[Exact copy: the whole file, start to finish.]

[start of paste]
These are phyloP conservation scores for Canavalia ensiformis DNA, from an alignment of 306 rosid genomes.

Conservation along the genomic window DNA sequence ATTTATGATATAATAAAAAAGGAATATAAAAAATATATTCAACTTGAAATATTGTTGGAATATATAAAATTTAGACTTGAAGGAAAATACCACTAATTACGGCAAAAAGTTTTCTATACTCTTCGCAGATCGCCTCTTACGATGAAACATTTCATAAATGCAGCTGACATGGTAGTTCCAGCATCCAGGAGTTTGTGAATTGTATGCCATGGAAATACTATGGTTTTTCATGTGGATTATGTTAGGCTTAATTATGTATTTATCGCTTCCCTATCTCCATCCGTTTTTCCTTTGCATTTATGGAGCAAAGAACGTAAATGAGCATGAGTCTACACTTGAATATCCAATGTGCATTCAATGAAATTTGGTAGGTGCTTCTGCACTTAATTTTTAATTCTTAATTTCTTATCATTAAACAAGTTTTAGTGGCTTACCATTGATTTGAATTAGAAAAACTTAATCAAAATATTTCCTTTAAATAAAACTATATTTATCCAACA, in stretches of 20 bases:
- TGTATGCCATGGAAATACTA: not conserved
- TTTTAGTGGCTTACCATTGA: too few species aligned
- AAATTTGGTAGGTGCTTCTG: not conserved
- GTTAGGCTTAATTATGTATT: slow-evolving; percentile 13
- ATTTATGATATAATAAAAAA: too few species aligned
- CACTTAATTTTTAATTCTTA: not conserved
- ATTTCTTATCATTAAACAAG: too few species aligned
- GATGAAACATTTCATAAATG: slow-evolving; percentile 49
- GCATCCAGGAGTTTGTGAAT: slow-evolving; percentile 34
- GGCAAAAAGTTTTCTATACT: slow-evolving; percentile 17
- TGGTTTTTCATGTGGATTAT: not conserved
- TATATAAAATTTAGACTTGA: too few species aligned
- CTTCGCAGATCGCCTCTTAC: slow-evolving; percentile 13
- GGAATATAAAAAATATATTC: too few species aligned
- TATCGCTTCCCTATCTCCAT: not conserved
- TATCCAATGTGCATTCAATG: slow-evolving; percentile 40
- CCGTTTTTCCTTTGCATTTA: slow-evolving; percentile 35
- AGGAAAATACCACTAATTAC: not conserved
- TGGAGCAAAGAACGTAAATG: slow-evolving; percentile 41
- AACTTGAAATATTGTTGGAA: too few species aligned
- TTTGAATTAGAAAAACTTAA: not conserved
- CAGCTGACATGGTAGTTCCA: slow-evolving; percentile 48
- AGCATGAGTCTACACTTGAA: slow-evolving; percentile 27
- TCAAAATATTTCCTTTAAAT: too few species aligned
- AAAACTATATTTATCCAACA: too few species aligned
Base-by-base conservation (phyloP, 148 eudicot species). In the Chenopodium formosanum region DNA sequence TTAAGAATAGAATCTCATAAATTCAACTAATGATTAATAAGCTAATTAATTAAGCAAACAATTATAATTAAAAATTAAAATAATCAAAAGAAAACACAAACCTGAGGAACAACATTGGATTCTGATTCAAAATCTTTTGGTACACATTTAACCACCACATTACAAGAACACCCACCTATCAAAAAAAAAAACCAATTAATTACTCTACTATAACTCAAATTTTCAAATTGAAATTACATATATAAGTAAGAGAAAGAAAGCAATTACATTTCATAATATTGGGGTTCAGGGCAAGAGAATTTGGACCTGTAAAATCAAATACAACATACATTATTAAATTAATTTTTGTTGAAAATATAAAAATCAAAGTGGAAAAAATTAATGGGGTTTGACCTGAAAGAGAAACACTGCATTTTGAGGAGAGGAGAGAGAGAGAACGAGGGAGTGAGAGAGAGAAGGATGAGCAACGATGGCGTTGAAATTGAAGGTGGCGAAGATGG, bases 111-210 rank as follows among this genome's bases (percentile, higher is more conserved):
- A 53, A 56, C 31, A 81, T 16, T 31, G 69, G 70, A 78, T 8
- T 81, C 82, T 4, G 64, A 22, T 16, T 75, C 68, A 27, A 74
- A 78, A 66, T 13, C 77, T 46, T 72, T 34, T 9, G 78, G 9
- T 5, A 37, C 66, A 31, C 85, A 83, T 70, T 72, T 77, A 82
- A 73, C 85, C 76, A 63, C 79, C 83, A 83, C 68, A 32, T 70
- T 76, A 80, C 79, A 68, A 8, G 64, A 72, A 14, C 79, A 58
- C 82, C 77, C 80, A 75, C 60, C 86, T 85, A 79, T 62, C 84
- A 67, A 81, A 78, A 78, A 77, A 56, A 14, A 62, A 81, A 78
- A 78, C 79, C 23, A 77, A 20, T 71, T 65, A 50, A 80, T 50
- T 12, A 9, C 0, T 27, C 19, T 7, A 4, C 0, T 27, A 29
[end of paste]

These are phyloP conservation scores for Canavalia ensiformis DNA, from an alignment of 306 rosid genomes.

Conservation along the genomic window DNA sequence ATTTATGATATAATAAAAAAGGAATATAAAAAATATATTCAACTTGAAATATTGTTGGAATATATAAAATTTAGACTTGAAGGAAAATACCACTAATTACGGCAAAAAGTTTTCTATACTCTTCGCAGATCGCCTCTTACGATGAAACATTTCATAAATGCAGCTGACATGGTAGTTCCAGCATCCAGGAGTTTGTGAATTGTATGCCATGGAAATACTATGGTTTTTCATGTGGATTATGTTAGGCTTAATTATGTATTTATCGCTTCCCTATCTCCATCCGTTTTTCCTTTGCATTTATGGAGCAAAGAACGTAAATGAGCATGAGTCTACACTTGAATATCCAATGTGCATTCAATGAAATTTGGTAGGTGCTTCTGCACTTAATTTTTAATTCTTAATTTCTTATCATTAAACAAGTTTTAGTGGCTTACCATTGATTTGAATTAGAAAAACTTAATCAAAATATTTCCTTTAAATAAAACTATATTTATCCAACA, in stretches of 20 bases:
- TGTATGCCATGGAAATACTA: not conserved
- TTTTAGTGGCTTACCATTGA: too few species aligned
- AAATTTGGTAGGTGCTTCTG: not conserved
- GTTAGGCTTAATTATGTATT: slow-evolving; percentile 13
- ATTTATGATATAATAAAAAA: too few species aligned
- CACTTAATTTTTAATTCTTA: not conserved
- ATTTCTTATCATTAAACAAG: too few species aligned
- GATGAAACATTTCATAAATG: slow-evolving; percentile 49
- GCATCCAGGAGTTTGTGAAT: slow-evolving; percentile 34
- GGCAAAAAGTTTTCTATACT: slow-evolving; percentile 17
- TGGTTTTTCATGTGGATTAT: not conserved
- TATATAAAATTTAGACTTGA: too few species aligned
- CTTCGCAGATCGCCTCTTAC: slow-evolving; percentile 13
- GGAATATAAAAAATATATTC: too few species aligned
- TATCGCTTCCCTATCTCCAT: not conserved
- TATCCAATGTGCATTCAATG: slow-evolving; percentile 40
- CCGTTTTTCCTTTGCATTTA: slow-evolving; percentile 35
- AGGAAAATACCACTAATTAC: not conserved
- TGGAGCAAAGAACGTAAATG: slow-evolving; percentile 41
- AACTTGAAATATTGTTGGAA: too few species aligned
- TTTGAATTAGAAAAACTTAA: not conserved
- CAGCTGACATGGTAGTTCCA: slow-evolving; percentile 48
- AGCATGAGTCTACACTTGAA: slow-evolving; percentile 27
- TCAAAATATTTCCTTTAAAT: too few species aligned
- AAAACTATATTTATCCAACA: too few species aligned
Base-by-base conservation (phyloP, 148 eudicot species). In the Chenopodium formosanum region DNA sequence TTAAGAATAGAATCTCATAAATTCAACTAATGATTAATAAGCTAATTAATTAAGCAAACAATTATAATTAAAAATTAAAATAATCAAAAGAAAACACAAACCTGAGGAACAACATTGGATTCTGATTCAAAATCTTTTGGTACACATTTAACCACCACATTACAAGAACACCCACCTATCAAAAAAAAAAACCAATTAATTACTCTACTATAACTCAAATTTTCAAATTGAAATTACATATATAAGTAAGAGAAAGAAAGCAATTACATTTCATAATATTGGGGTTCAGGGCAAGAGAATTTGGACCTGTAAAATCAAATACAACATACATTATTAAATTAATTTTTGTTGAAAATATAAAAATCAAAGTGGAAAAAATTAATGGGGTTTGACCTGAAAGAGAAACACTGCATTTTGAGGAGAGGAGAGAGAGAGAACGAGGGAGTGAGAGAGAGAAGGATGAGCAACGATGGCGTTGAAATTGAAGGTGGCGAAGATGG, bases 111-210 rank as follows among this genome's bases (percentile, higher is more conserved):
- A 53, A 56, C 31, A 81, T 16, T 31, G 69, G 70, A 78, T 8
- T 81, C 82, T 4, G 64, A 22, T 16, T 75, C 68, A 27, A 74
- A 78, A 66, T 13, C 77, T 46, T 72, T 34, T 9, G 78, G 9
- T 5, A 37, C 66, A 31, C 85, A 83, T 70, T 72, T 77, A 82
- A 73, C 85, C 76, A 63, C 79, C 83, A 83, C 68, A 32, T 70
- T 76, A 80, C 79, A 68, A 8, G 64, A 72, A 14, C 79, A 58
- C 82, C 77, C 80, A 75, C 60, C 86, T 85, A 79, T 62, C 84
- A 67, A 81, A 78, A 78, A 77, A 56, A 14, A 62, A 81, A 78
- A 78, C 79, C 23, A 77, A 20, T 71, T 65, A 50, A 80, T 50
- T 12, A 9, C 0, T 27, C 19, T 7, A 4, C 0, T 27, A 29